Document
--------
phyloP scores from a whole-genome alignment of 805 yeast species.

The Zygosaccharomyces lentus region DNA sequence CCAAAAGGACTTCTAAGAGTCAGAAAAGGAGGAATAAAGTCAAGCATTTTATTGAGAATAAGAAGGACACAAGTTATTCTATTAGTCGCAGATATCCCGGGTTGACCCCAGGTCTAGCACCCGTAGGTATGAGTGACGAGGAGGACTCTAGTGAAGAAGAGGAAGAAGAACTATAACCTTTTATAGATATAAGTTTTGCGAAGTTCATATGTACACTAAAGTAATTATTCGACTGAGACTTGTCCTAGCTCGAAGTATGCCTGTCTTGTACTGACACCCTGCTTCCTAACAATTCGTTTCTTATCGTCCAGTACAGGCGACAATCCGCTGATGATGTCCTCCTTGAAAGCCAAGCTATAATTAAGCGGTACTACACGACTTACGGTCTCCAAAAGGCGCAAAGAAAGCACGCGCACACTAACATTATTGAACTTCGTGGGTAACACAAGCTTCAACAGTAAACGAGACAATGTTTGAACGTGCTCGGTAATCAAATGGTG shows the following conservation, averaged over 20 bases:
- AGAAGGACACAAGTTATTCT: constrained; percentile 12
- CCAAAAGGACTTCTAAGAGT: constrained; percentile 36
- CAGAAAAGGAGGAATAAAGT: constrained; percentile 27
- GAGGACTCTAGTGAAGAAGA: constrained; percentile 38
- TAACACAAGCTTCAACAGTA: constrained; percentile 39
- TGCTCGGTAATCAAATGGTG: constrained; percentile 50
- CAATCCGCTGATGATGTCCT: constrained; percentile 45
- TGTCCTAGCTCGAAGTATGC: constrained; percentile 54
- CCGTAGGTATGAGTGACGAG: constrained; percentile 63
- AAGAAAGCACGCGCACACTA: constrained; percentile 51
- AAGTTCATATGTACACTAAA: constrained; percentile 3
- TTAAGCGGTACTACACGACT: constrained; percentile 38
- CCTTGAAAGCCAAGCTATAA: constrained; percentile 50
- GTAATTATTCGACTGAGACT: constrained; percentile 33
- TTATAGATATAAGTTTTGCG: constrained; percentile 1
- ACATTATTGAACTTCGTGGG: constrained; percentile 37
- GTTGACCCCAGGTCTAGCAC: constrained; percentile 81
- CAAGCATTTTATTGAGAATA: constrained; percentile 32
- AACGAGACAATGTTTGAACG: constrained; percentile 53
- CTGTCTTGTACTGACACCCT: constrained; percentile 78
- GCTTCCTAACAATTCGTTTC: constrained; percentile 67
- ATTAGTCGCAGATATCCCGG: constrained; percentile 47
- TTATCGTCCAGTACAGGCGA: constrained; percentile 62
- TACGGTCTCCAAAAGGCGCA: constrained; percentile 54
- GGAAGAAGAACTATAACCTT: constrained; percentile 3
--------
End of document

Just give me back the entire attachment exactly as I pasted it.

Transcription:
phyloP scores from a whole-genome alignment of 805 yeast species.

The Zygosaccharomyces lentus region DNA sequence CCAAAAGGACTTCTAAGAGTCAGAAAAGGAGGAATAAAGTCAAGCATTTTATTGAGAATAAGAAGGACACAAGTTATTCTATTAGTCGCAGATATCCCGGGTTGACCCCAGGTCTAGCACCCGTAGGTATGAGTGACGAGGAGGACTCTAGTGAAGAAGAGGAAGAAGAACTATAACCTTTTATAGATATAAGTTTTGCGAAGTTCATATGTACACTAAAGTAATTATTCGACTGAGACTTGTCCTAGCTCGAAGTATGCCTGTCTTGTACTGACACCCTGCTTCCTAACAATTCGTTTCTTATCGTCCAGTACAGGCGACAATCCGCTGATGATGTCCTCCTTGAAAGCCAAGCTATAATTAAGCGGTACTACACGACTTACGGTCTCCAAAAGGCGCAAAGAAAGCACGCGCACACTAACATTATTGAACTTCGTGGGTAACACAAGCTTCAACAGTAAACGAGACAATGTTTGAACGTGCTCGGTAATCAAATGGTG shows the following conservation, averaged over 20 bases:
- AGAAGGACACAAGTTATTCT: constrained; percentile 12
- CCAAAAGGACTTCTAAGAGT: constrained; percentile 36
- CAGAAAAGGAGGAATAAAGT: constrained; percentile 27
- GAGGACTCTAGTGAAGAAGA: constrained; percentile 38
- TAACACAAGCTTCAACAGTA: constrained; percentile 39
- TGCTCGGTAATCAAATGGTG: constrained; percentile 50
- CAATCCGCTGATGATGTCCT: constrained; percentile 45
- TGTCCTAGCTCGAAGTATGC: constrained; percentile 54
- CCGTAGGTATGAGTGACGAG: constrained; percentile 63
- AAGAAAGCACGCGCACACTA: constrained; percentile 51
- AAGTTCATATGTACACTAAA: constrained; percentile 3
- TTAAGCGGTACTACACGACT: constrained; percentile 38
- CCTTGAAAGCCAAGCTATAA: constrained; percentile 50
- GTAATTATTCGACTGAGACT: constrained; percentile 33
- TTATAGATATAAGTTTTGCG: constrained; percentile 1
- ACATTATTGAACTTCGTGGG: constrained; percentile 37
- GTTGACCCCAGGTCTAGCAC: constrained; percentile 81
- CAAGCATTTTATTGAGAATA: constrained; percentile 32
- AACGAGACAATGTTTGAACG: constrained; percentile 53
- CTGTCTTGTACTGACACCCT: constrained; percentile 78
- GCTTCCTAACAATTCGTTTC: constrained; percentile 67
- ATTAGTCGCAGATATCCCGG: constrained; percentile 47
- TTATCGTCCAGTACAGGCGA: constrained; percentile 62
- TACGGTCTCCAAAAGGCGCA: constrained; percentile 54
- GGAAGAAGAACTATAACCTT: constrained; percentile 3